In this episode of Bulletproof Radio, I’ve invited two guests to talk about a different perspective on the current disruptions in the U.S. meat supply. Covid-19 has turned a spotlight on problems within industrial meat processing. But there’s another way that keeps workers safe and product quality high for consumers.
There are small-scale farmers and meat processors providing total integrity throughout the value chain. Preserving natural ecosystems, respecting animals, and protecting the environment are simply the way they do business. Plus, they’ve got science on their side proving why grass-fed, pasture-raised livestock is both the healthiest—and most humane—meat choice.
Cody Hopkins is a physicist who decided to be a farmer, then founded Grass Roots Farmers’ Cooperative in Arkansas and serves as its CEO. He and the Grass Roots partner farms are changing the way meat is produced and consumed across the U.S. He’s focused on regenerative agriculture, animal welfare, sustainability and blockchain technology.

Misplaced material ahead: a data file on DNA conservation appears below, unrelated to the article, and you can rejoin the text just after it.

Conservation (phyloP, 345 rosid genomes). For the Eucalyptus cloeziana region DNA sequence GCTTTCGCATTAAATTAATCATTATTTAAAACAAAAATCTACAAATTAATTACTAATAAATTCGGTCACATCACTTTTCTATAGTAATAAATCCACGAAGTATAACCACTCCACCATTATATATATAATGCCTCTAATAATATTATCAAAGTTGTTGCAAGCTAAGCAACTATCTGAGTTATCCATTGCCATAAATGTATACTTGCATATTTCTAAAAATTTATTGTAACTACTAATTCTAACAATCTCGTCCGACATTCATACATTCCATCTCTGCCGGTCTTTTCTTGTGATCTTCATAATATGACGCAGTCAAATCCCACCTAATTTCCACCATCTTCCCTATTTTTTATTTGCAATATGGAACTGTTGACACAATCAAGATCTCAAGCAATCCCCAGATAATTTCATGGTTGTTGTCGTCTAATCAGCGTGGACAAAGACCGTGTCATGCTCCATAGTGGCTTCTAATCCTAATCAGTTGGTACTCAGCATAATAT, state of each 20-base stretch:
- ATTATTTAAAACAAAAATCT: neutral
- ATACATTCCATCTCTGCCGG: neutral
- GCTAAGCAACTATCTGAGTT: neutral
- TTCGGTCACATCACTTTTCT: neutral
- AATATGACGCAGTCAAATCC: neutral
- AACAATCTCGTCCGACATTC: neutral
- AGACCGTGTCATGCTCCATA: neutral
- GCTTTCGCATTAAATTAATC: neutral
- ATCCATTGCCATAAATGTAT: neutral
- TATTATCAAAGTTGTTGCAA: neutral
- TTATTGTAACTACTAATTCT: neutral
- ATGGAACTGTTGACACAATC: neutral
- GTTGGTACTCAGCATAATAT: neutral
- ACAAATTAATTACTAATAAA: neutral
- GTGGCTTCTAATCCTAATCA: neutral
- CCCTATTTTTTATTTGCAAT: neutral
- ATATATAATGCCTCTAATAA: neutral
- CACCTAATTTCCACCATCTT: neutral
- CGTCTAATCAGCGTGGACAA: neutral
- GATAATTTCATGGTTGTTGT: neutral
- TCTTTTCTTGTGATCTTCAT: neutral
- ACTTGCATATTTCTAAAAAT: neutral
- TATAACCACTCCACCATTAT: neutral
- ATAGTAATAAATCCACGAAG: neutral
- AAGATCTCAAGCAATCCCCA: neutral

“There is a growing awareness of the vulnerability of our meat supply chain, especially at the processing level,” Cody says. “When one company or one plant produces 130 million servings every week, it's producing 5% of the country's pork. That is a scary position to be in and I think people are really waking up to that right now.”
Andy Shaw, CEO of Cypress Valley Meat Company in Arkansas, has more than 20 years of experience in all aspects of meat processing. He oversees multiple USDA-inspected processing plants that service Grass Roots, major retailers and farmers, and private label products for renowned restaurants.
“When you look at what people have said in the past of being too big to fail, we're seeing quite the opposite now,” Andy says. “I think they're [industrial meat processing plants] too big to stay continually in motion while all this is going on. When you’ve got that many employees concentrated in one location, it's almost impossible to keep everybody healthy and at work. We're seeing the repercussions of having a centralized food system right now.”
Enjoy the show! And get more resources at https://blog.daveasprey.com/category/podcasts/
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